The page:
View of Miraflores from the cliffs of Barranco. Miraflores is one of the most upscale neighborhoods in Lima, and is filled with an array of great restaurants, bookstores and ocean views.
Local resident in the neighborhood of Barranco. Barranco feels more like a small Mediterrian town rather a neighborhood within a city of 10 million people.
Barra Cevichera José y Juanita in Lima’s La Victoria neighborhood serves up some of the best ceviche in Lima. Traditional ceviche, like this one, is made with raw corvina (sea bass) marinated in key lime and served with corn and sweet potato. It cost 15 Soles ($5), while delicious ceviche can be found on the street for less than half that price.
Ice cream vendor on the streets of La Victoria, one of Lima’s chaotic neighborhoods south of downtown.
For a few dollars, Parque de las Aguas in Lima provides cheap entertainment with water, light and sound.
Turn of the century architecture around Plaza San Martin, one of the European squares in the city.
The street markets of Ate.
Rock Fish and plantains steamed in a Patioba leaf? This tasty meal can be found in the Amazonian section of the Ceres market in Ate.
The announcer at Brisas keeps the crowd entertained.
Dancers at Brisas del Titicaca performing a traditional dance from the highlands of Peru.
Brisas del Titicaca is a cultural center/restaurant/nighclub that highlights dancing and music from Peru’s many distinct regions.
While out filming in el centro de Lima we ran in to la señorita Mishel Serna, who was crowned Miss Lima 2014. We couldn’t pass up the opportunity to join in the photoshoot.
Riding the buses though the very chaotic and congested streets of Lima will only cost you a few cents, but they’ll take you on a roller coaster ride you won’t forget for a long time.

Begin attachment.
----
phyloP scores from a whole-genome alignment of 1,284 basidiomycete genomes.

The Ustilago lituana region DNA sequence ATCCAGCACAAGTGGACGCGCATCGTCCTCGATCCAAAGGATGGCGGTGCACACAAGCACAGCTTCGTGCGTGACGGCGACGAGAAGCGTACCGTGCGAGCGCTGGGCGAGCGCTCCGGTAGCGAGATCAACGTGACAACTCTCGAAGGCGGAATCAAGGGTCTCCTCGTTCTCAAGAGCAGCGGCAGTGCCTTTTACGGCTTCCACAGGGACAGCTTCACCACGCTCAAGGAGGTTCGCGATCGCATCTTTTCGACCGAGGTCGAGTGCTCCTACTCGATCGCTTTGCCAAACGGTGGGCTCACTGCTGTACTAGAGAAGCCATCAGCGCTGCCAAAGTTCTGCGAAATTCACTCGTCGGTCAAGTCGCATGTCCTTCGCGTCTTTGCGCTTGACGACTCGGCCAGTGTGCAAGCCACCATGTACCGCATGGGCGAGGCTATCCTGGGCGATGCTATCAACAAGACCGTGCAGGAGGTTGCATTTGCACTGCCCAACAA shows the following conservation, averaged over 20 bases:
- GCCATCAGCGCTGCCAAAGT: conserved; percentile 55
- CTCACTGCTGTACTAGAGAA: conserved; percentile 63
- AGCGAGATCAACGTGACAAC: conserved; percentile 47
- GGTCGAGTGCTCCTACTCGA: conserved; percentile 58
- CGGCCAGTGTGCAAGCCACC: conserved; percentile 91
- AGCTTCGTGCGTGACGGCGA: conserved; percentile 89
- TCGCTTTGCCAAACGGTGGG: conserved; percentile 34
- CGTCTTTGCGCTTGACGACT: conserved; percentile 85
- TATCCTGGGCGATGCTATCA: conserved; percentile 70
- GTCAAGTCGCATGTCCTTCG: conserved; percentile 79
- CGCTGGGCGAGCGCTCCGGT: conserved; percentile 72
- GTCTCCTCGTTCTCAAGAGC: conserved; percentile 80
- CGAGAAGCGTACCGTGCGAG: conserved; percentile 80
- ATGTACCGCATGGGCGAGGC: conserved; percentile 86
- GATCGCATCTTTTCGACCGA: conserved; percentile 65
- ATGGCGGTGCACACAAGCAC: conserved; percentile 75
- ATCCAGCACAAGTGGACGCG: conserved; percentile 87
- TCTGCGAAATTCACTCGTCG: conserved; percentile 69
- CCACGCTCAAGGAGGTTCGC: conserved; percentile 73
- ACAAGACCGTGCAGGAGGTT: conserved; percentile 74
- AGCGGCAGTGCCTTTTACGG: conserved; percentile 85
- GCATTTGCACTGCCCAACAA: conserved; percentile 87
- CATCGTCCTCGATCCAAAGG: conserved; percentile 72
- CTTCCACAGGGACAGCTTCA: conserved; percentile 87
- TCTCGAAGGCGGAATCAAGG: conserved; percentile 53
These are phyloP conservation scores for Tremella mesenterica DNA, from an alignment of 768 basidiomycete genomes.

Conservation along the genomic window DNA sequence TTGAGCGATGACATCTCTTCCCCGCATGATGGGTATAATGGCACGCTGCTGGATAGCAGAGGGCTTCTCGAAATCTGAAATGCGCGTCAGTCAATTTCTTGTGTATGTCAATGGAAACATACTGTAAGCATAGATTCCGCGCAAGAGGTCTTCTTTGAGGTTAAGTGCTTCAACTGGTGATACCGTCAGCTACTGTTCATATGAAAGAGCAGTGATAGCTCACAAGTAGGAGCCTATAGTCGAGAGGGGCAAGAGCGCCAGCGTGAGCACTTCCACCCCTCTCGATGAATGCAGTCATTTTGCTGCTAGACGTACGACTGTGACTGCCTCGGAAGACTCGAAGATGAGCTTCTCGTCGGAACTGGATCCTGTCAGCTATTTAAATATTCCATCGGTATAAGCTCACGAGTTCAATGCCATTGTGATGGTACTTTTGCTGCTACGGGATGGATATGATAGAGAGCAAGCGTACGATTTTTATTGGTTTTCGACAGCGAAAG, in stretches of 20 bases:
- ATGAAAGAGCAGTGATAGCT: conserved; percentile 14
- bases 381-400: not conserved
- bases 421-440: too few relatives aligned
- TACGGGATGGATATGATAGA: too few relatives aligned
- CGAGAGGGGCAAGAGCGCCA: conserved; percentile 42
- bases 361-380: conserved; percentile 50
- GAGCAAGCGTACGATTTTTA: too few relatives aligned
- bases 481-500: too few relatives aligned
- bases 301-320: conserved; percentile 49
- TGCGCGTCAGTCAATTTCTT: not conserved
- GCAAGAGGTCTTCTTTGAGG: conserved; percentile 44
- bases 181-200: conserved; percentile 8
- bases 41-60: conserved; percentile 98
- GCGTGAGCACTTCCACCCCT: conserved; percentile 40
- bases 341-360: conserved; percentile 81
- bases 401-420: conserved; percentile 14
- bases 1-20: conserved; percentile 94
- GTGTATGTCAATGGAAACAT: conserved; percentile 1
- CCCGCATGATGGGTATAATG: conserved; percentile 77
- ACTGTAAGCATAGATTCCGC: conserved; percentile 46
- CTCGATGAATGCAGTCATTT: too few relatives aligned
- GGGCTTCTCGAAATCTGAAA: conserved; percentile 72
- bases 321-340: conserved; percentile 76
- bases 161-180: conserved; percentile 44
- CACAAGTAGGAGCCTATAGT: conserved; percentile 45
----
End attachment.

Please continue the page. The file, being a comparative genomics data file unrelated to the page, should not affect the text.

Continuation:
The cliffs of Miraflores come alive at sunset. Miraflores is a upscale neighborhood in Lima, Peru, popular with shoppers and tourists.
Local resident at the Plaza de Armas in Centro de Lima.
A young woman performing a song from the central highlands of Peru.
Graffiti covered streets in Quillca, an area with old school bars, underground punk shows, old record shops and more radical bookstores than you can count. This graffiti says “Femicide-74% are mothers of 1 to 3 children-assassinated.”
Buying records in Quillca.
Plaza de Armas at night.
Pre carnival celebrations in Centro de Lima.
Preparing for carnival in Centro de Lima. Carnivals in Peru are know for their water street battles, a tradition that dates back to the 1800s.
Manolo’s is a classic spot in Miraflores that has been serving up tasty sandwiches and churros since 1968. The crispy, sugary churros comes in three flavors, manjar blanco, chocolate and crema pastelera. They are all delicious, so get all three!
More pre Carnival celebrations in Ate.
Ayahuasca is an upscale bar in an old converted mansion in Barranco. The bar features numerous drinks that combine unique ingredients from Peru, such as coca leaves and starfruit mixed with Pisco.
A businessmans store that has been converted into a shrine to Peruvian football. This man spoke nostalgically of the time when Peruvian football was at its height. The last time Peru was in the world cup was 1982.
Born and raised in San Francisco, Walker then majored in International Relations and Chinese at the New School University in NYC. He began traveling during a high school exchange to Argentina, and hasn’t stopped since. Walker has always sought out the more unusual and off the beaten path locations and is combining his love for photography and travel to kickstart a career as a journalist, striving to redefine the profession in rapidly changing world.